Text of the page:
8.09.2007

In Remembering .... Hope

"Where, then, is the hope? Precisely in those who remember the witness of the martyrs and take it to heart, bearing the cross they bore and struggling as they did to create a world in which the poor have life and dignity."

So begins the introduction to an article by Jon Sobrino, SJ in the anthology, We Make the Road by Walking. It was in this spirit of hopeful remembering that our little delegation visited some of the holy sites of the martyrs of El Salvador.

We visited the Chapel in El Paisnal where Jesuit Father Rutilio Grande is buried, along with his two companions. The story of Rutilio Grande’s work and friendship with Oscar Romero is depicted in the film “Romero.” He was assassinated in 1977 along with 72 year old Manuel Solorzano and 16 year old Nelson Rutilio Lemus as they were driving along a country road on their way to mass.

In San Salvador we visited "El Hospitalito," the Divine Providence Hospital where Monseñor Oscar Romero was killed. The hospital is run by the Carmelite Sisters who provide hospice care to the poor. Carmelite Sister Lydia shared the story of Monseñor Romero's friendship with the Sisters and his "pueblo" - both relationships based on love and humanity.

We listened to her storytelling in the same Chapel where Romero was killed while saying Mass in 1980. On the wall behind the Altar are these words: "At this altar Monseñor Romero offered his life to God for his people. "
She showed us the small sacristy behind the altar where Monseñor Romero lived so simply as Archbishop until the Sisters built him a little house on the grounds. He called it a "palace."

We also visited the "Monumento a la Memoria y la Veridad" - a wall of names at Parque Cuscatlan in San Salvador. It is reminiscent of the Vietnam Memorial and includes the names of the 75,000 non-combatants who died during the war years. The names are grouped by year from 1981 to 1992 when the Peace Accords were signed.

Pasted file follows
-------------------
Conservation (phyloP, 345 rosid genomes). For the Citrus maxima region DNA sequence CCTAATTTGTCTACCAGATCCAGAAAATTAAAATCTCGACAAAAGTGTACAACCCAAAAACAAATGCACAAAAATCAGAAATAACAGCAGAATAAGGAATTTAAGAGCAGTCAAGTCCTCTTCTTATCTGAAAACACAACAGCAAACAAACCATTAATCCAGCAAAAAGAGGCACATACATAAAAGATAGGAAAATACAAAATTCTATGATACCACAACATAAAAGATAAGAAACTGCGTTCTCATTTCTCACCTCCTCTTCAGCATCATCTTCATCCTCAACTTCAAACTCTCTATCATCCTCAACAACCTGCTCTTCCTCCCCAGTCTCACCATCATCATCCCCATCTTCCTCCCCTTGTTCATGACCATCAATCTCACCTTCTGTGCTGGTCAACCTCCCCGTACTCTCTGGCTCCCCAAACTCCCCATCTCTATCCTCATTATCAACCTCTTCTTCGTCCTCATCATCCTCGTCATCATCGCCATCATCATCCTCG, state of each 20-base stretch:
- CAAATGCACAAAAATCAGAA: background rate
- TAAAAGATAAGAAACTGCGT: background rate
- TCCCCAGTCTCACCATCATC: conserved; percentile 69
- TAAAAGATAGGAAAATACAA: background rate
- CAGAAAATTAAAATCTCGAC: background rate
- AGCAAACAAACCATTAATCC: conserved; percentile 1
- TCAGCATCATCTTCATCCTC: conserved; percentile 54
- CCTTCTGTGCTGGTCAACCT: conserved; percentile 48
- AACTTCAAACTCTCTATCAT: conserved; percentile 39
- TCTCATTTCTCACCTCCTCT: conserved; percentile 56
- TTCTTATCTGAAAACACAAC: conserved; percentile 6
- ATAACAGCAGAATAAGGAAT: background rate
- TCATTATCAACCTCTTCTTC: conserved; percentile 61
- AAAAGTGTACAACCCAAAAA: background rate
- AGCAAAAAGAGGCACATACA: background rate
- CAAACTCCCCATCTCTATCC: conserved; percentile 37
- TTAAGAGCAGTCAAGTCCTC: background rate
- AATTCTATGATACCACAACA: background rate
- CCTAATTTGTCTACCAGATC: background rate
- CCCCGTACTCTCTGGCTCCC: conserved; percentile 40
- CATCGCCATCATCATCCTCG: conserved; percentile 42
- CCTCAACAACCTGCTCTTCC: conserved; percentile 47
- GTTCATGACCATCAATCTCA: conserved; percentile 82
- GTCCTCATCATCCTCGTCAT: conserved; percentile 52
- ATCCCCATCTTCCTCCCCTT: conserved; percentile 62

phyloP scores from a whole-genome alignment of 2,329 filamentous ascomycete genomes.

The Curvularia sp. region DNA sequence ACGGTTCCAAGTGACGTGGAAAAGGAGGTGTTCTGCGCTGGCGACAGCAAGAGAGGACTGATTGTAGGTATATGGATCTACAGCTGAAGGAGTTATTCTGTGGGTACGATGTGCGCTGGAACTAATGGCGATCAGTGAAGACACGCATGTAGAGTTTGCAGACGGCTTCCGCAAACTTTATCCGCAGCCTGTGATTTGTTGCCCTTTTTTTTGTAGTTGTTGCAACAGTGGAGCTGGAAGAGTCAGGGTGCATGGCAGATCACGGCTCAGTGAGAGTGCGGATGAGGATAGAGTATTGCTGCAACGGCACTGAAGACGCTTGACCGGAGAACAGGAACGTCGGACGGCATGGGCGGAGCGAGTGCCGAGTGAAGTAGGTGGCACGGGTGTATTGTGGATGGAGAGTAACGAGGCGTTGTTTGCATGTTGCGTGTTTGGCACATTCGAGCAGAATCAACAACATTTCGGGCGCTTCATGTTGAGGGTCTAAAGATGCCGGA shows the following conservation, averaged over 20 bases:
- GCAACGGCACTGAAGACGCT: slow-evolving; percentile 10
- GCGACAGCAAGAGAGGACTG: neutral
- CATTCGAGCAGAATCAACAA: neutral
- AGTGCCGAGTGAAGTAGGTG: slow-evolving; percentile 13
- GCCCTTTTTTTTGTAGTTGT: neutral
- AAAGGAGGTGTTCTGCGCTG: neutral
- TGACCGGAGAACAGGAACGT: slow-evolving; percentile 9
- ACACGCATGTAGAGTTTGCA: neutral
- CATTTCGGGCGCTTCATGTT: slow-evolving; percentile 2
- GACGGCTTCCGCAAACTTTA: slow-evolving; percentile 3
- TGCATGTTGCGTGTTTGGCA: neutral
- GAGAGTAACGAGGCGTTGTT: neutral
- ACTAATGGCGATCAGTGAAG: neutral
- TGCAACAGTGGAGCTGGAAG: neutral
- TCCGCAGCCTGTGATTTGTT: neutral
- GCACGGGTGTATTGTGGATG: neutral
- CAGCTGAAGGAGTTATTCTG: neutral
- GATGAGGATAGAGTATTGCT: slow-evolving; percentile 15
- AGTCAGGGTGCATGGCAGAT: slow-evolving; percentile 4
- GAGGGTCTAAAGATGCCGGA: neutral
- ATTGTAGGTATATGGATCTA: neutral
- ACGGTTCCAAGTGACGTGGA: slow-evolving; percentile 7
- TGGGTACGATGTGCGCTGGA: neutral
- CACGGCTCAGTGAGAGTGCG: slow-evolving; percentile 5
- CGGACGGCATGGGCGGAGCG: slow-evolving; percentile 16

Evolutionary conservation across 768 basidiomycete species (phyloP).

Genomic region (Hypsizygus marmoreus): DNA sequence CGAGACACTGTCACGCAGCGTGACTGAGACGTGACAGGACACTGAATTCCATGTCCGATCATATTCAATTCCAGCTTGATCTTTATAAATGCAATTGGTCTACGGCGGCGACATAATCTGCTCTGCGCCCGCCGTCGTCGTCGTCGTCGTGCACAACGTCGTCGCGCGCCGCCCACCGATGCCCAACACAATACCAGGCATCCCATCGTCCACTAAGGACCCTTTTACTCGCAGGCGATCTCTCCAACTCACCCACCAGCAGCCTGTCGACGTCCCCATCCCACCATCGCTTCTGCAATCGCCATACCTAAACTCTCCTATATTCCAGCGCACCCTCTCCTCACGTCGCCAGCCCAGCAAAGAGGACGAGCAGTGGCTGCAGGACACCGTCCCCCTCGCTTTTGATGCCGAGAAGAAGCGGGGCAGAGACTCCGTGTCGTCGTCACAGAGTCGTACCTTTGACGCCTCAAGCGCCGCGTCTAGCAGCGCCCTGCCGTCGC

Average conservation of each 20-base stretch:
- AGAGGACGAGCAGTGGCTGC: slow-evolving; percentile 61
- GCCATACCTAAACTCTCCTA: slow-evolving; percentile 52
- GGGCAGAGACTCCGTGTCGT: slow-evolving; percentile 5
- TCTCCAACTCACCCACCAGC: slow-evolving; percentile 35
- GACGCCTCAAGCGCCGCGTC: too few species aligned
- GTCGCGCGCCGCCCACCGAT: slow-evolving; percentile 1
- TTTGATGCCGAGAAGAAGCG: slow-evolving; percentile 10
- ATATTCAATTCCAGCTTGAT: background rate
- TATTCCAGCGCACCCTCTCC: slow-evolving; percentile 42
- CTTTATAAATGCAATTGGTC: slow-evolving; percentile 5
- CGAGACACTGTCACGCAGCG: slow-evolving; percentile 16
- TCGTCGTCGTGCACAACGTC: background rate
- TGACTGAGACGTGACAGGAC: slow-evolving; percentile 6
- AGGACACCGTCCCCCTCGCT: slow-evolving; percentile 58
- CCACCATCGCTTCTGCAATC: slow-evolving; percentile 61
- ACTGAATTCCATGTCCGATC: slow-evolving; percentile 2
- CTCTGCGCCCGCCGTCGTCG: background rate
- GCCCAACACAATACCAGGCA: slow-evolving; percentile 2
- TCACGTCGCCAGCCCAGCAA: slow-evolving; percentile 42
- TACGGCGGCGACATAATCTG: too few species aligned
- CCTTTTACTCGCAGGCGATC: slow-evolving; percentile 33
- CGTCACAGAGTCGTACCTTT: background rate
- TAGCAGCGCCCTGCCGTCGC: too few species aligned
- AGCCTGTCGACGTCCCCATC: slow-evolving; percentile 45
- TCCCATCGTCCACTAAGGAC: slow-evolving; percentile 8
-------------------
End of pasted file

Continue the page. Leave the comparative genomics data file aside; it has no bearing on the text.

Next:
Included on the wall are the 4 American Church Women
who were kidnapped, abused and murdered in 1980: lay missioner Jean Donovan, Maryknoll Sisters Maura Clarke and Ita Ford, and Ursuline Sister Dorohy Kazel. One entire panel lists the names of all the "Niñas y Niños" - boys and girls - who were killed.

We weren't able to visit the University of Central America - where the Jesuits Ignacio Ellacuria, Segundo Montes, Juan Ramón Moreno, Ignacio Martin Baro, Armando Lóopez, and Joaquín López y López, were killed in 1989, along with their housekeeper Elba Ramos and her 15-year old daughter Celina Ramos. The campus was fittingly closed for the feast of "El Salvador del Mundo." Jon Sobrino narrowly escaped that fateful day, as he was out of the country for a speaking engagement. Needless to say, he has offered many reflections on the Martyrs over the years. In the article I quoted at the beginning of this post he says of the act of remembering:
It exhorts us to live more for one another and provokes us to a commitment to truth, peace and justice. It compels us to be more human. It maintains hope in the midst of so much enchantment.
Needless to say, the combined experience of walking on holy ground was (and continues to be) powerful. As I wrote in my journal:

I find myself listening to this all in my heart. My heart where God dwells and where I dwell in God. Where the suffering of humanity and all creation dwells, and where there also dwells hope of the new dawn where all are one. I wonder, and I pray ... how will I live into this challenge, this call, this story? How will I be changed and transformed in the process?

4 comments:

Anonymous said...

Lovely and moving post, Susan. One correction - Jean Donovan wasn't a Marynoll lay missionary but a lay volunteer affiliated with the Cleveland diocese. At least you got she wasn't a nun. It always irks me when media refers to the "four US nuns murdered in El Salvador."

Terry

Susan Rose, CSJP said...

Thanks Terry. The error was the result of some a poor cut & paste job on my part.

It is now corrected! :)

Garpu the Fork said...

I'm enjoying your series. :)

Steve Bogner said...

It certainly can be challenging to transform suffering & tragedy into hope, vs. into cynicism, or despair. I wish I had that all figured out :) I've seen glimpses of it before...